The other two who have been added by the CBI in its charge sheet includes retired DySP Patel, Investigating Officer of Tulsi encounter case and Rajasthan Police inspector Abdul Rehman. In its charge sheet, the CBI has also retained names of 14 police officers including four IPS officers Vanzara, Rajkumar Pandian, Dinesh M N and Vipul Agarwal, who were earlier made accused in the same case by state CID. As the CBI was about to begin the process of registration of the charge sheet, advocate Mitesh Amin on behalf of IPS officer Pandian, one of the accused in the case, objected to the filing of same on grounds of jurisdiction. “We gave an application opposing the filing of charge sheet in this court on the grounds that none other than special CBI court has jurisdiction over the case which is probed by the agency and this is not the competent court to take cognisance of the charge sheet,” said Amin. “Even in the order of Supreme Court, it is specifically mentioned that this case should be proceeded in the special CBI court,” he argued, adding that the only court which could take cognisance of the charge sheet was the one where FIR was filed.
Opposing his argument, advocate for CBI Ejaz Khan, contended that filing of the charge sheet is a procedural aspect. “Accused have no right in deciding in which court charge sheet should be filed,” he said. The judge then adjourned the proceedings till Monday when he would decide whether the charge sheet could be filed in his court or the special CBI court in Ahmedabad. The court further said that the charge sheet and all relevant documents will remain in its safe custody in sealed cover till the final decision on the issue of jurisdiction is taken.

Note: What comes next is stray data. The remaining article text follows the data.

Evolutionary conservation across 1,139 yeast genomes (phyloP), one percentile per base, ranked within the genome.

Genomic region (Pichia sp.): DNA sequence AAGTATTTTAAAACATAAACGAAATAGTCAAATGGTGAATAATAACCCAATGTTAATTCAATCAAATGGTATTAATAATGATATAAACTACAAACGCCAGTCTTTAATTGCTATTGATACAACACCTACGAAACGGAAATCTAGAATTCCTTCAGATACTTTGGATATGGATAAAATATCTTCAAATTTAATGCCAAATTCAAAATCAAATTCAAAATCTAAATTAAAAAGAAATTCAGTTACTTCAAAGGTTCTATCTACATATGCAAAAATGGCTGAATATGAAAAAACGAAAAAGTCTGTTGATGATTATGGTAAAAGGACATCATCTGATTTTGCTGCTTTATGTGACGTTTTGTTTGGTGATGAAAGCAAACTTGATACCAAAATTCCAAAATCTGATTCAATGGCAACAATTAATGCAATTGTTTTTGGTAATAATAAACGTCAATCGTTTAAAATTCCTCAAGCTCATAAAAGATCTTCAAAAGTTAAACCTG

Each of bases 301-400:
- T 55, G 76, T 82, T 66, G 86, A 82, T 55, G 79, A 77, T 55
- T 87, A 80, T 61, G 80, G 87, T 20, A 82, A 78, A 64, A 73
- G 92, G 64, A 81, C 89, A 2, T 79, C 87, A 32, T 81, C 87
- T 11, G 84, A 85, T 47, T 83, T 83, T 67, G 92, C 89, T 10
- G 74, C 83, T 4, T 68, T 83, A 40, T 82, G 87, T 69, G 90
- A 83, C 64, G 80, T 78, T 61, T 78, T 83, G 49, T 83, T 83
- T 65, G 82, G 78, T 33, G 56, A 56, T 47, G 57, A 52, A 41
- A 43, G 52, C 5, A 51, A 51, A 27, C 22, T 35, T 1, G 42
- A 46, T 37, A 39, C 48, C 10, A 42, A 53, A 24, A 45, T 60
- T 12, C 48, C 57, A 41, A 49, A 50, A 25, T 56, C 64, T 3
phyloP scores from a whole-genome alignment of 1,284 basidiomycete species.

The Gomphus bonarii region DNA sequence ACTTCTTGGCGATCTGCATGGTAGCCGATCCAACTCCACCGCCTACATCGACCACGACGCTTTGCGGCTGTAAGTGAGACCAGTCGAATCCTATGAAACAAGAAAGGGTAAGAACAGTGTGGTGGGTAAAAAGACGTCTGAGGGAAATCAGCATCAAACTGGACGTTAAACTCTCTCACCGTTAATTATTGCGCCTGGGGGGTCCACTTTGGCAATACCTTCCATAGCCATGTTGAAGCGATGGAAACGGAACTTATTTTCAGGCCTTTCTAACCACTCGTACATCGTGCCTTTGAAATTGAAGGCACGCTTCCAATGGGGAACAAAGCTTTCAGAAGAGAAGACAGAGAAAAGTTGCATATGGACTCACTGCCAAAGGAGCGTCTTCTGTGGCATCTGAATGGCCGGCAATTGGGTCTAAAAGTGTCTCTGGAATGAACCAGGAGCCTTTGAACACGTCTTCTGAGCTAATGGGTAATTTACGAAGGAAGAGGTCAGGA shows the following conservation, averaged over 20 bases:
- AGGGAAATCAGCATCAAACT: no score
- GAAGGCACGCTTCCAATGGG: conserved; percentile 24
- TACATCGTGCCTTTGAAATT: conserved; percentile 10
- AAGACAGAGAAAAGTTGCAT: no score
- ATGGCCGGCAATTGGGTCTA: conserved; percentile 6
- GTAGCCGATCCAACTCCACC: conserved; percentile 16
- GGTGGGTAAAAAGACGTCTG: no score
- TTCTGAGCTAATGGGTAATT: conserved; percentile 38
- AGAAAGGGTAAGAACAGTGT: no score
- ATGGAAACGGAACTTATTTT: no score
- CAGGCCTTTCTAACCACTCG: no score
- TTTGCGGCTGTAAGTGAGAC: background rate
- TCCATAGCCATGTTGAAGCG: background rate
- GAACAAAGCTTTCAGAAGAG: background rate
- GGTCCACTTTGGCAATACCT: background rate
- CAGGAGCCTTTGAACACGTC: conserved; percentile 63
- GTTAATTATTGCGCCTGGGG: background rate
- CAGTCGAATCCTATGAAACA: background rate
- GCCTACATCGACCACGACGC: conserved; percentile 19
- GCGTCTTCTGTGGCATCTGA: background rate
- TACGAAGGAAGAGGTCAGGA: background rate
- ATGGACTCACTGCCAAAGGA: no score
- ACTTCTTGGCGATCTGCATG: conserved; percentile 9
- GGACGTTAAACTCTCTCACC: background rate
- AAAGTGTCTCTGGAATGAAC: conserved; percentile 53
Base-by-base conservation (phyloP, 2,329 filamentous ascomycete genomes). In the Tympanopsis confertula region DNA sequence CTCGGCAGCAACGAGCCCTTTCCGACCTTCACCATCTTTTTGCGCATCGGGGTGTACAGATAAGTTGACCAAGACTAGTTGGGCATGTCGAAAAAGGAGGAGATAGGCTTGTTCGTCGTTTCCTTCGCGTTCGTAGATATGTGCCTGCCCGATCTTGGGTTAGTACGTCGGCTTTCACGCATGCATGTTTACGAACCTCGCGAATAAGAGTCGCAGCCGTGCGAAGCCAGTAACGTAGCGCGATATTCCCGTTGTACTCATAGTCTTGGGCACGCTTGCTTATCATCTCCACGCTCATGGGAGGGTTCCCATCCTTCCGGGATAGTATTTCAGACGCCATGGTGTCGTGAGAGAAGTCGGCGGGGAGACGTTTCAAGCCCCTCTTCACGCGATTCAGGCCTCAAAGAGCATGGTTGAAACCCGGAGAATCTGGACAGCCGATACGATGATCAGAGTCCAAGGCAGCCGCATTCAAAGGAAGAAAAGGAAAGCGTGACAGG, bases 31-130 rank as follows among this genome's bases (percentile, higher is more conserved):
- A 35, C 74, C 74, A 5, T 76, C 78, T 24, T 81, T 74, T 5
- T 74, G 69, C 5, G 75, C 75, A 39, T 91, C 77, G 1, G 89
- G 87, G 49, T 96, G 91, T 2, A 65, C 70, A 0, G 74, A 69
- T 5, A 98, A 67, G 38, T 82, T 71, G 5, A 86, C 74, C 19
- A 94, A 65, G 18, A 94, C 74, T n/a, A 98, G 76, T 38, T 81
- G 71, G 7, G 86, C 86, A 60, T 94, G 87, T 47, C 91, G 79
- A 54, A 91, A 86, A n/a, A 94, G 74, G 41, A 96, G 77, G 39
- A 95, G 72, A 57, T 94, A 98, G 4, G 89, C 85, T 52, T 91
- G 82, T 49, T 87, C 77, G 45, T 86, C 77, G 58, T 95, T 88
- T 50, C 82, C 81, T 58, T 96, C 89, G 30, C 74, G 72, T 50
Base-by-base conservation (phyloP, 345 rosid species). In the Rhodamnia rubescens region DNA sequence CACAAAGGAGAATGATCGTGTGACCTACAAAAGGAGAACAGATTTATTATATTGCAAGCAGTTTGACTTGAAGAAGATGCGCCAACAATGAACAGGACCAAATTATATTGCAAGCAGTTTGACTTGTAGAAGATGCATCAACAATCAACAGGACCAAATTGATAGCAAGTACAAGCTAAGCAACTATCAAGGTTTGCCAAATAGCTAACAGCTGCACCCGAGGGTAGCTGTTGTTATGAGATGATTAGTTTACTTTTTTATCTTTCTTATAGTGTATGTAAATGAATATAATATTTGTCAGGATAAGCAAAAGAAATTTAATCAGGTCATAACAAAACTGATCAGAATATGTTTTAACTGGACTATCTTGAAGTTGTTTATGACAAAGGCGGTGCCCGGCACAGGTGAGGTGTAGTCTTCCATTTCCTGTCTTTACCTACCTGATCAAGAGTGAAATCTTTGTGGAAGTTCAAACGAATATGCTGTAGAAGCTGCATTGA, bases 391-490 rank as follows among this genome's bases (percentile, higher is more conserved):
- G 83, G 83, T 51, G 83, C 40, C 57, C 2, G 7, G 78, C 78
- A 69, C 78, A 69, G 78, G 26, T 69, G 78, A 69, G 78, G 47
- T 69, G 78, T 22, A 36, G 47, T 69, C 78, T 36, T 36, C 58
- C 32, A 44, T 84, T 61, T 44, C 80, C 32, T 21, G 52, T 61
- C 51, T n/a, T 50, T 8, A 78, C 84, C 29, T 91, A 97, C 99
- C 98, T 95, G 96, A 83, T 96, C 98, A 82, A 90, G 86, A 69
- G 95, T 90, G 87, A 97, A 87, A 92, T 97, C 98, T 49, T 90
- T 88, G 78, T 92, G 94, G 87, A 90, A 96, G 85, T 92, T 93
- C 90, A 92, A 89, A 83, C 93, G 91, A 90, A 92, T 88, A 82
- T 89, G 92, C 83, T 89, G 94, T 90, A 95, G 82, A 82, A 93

- ‘CBI chargesheet in Tulsi case proves cover-up by Guj cops’ (Sep 5, 2012, DNA India)
- ‘Shah spoke to cops 54 times before Prajapati killing’ (Sep 9, 2012, Hindustan Times)
- Prajapati encounter: Guj Home Minister was in touch with police, says CBI (Sep 9, 2012, Indian Express)
- ‘Guj govt adopting adversarial attitude in Sohrabuddin case’ (Sep 6, 2012, Statesman)
The trial in the 2005 Sohrabuddin Sheikh encounter case, which involves former Gujarat minister Amit Shah as the prime accused, is likely to be shifted outside Gujarat, as the Supreme Court on Tuesday expressed its “strong reservations” against holding the trial in the state. A Bench of Justices Aftab Alam and Ranjana Prakash Desai observed that while the CBI’s appeal for cancelling his bail had to be now decided one way or another, it might also pass an order on shifting the trial outside Gujarat on the next date of hearing.